One of the little daily humility practices for me is this use of English language... I consider myself as an expert in making different nuances available for both the reader and her subconscious in my mother language (breaking the conventional rules being among the ways this is done), so it is humbling to see myself as an infant when trying to make sense in metaphysical, or really any demanding context in English language.
Well, there are several possible reasons. First, just like it is with the names of deities or spirits, no two words have exactly the same meaning. The fact that different words are comprised of different letters & different rhythm make them different by associations and, therefore, of magical practice. Like brother Kavi just mentioned about "skripka". All the words violin, viulu and skripka will bring to mind the same instrument, but there are deeper layers in mind and magic than just the plain first layer. If that wouldn't be so, magic wouldn't have much use: it would be just very profane machine of clipped meanings without echoes or inner energies rolling on deeper into the world of spirits or dynamics outside our own waking consciousness. Also, there is the actual benefit of not fully understanding the words intuitively; they remain in the part of the brain that connects more to the subconscious and astral side, which makes possible that freer flight mentioned above. But of course magic (including prayer) can be used in several different ways. Would that not be so, I wouldn't have included Finnish versions of the brotherhood hymnal in the Azazelin Avain.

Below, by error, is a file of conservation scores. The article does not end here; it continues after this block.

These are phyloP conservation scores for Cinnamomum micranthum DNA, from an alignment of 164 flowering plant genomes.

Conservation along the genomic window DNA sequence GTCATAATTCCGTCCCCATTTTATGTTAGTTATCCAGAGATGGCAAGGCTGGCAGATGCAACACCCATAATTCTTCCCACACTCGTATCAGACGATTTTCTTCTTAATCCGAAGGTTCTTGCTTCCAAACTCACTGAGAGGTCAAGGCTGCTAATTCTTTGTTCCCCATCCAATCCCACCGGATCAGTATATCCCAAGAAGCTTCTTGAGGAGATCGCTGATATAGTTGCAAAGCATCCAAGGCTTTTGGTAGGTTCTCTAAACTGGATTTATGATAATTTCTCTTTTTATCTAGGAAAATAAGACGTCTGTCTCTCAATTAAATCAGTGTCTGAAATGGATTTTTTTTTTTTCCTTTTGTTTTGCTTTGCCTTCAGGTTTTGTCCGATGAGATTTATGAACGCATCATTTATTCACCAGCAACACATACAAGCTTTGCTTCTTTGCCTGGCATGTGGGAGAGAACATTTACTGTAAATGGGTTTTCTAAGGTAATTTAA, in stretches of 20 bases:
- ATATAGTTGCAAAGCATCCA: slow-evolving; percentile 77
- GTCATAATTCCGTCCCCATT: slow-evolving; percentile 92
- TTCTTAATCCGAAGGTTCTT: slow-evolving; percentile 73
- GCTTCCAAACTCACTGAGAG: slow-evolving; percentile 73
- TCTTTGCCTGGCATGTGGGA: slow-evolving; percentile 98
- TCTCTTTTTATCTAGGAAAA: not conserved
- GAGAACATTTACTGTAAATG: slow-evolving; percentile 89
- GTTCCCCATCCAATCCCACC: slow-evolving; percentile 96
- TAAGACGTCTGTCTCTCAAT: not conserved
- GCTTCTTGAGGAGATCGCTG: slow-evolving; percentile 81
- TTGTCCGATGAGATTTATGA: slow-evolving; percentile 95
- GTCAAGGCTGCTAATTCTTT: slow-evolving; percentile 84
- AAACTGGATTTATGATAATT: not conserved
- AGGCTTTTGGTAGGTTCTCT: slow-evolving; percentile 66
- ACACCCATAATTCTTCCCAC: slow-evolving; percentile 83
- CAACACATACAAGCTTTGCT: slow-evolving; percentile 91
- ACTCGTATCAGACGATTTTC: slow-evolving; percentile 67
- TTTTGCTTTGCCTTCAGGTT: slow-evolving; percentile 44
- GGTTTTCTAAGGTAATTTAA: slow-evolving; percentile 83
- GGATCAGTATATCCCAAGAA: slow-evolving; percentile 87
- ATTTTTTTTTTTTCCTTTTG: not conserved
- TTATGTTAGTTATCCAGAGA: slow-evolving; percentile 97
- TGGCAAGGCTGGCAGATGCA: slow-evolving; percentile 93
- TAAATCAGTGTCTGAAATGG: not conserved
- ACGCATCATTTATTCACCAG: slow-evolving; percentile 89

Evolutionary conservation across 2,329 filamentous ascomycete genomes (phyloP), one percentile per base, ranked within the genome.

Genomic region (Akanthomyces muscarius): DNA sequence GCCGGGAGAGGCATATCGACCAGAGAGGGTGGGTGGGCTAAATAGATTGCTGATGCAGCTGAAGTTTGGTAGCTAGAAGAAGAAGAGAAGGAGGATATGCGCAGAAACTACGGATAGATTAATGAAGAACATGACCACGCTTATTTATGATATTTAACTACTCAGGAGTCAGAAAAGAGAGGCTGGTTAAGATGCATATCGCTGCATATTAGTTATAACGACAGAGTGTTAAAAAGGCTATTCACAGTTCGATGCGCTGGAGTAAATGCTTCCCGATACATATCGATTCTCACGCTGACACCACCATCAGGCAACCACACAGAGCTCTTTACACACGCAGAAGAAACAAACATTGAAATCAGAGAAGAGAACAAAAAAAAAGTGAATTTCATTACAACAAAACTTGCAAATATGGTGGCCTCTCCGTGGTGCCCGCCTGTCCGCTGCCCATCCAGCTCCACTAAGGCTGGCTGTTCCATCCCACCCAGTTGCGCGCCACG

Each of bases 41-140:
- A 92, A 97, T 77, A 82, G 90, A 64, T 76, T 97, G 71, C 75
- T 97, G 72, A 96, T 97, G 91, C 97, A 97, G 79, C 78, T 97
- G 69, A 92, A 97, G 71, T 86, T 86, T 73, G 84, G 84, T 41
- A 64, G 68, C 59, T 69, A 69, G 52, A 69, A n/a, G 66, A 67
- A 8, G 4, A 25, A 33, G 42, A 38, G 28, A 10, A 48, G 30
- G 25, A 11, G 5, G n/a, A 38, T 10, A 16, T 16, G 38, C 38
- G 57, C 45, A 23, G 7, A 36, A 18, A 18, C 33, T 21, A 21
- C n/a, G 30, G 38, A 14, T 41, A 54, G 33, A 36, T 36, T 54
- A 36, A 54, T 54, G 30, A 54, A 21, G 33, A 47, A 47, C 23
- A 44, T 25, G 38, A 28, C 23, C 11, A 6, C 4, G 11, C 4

Speaking of the practical magic nuances in languages, I consider guttural & consonant-heavy languages like Hebrew or Russian great for goetic or "black theurgic" practices, while the vocal-rich prayers are known from the gnostic texts to be of the ascending character. Sanskrit is weird because in a way it has both of these possibilities: its use of consonants and their combinations can be heavy, but it can use vocals in a very airy and spatial way. (I think this also makes Finnish language quite "black", because of our long & bulky words with cumbersome consonant brickwalls.)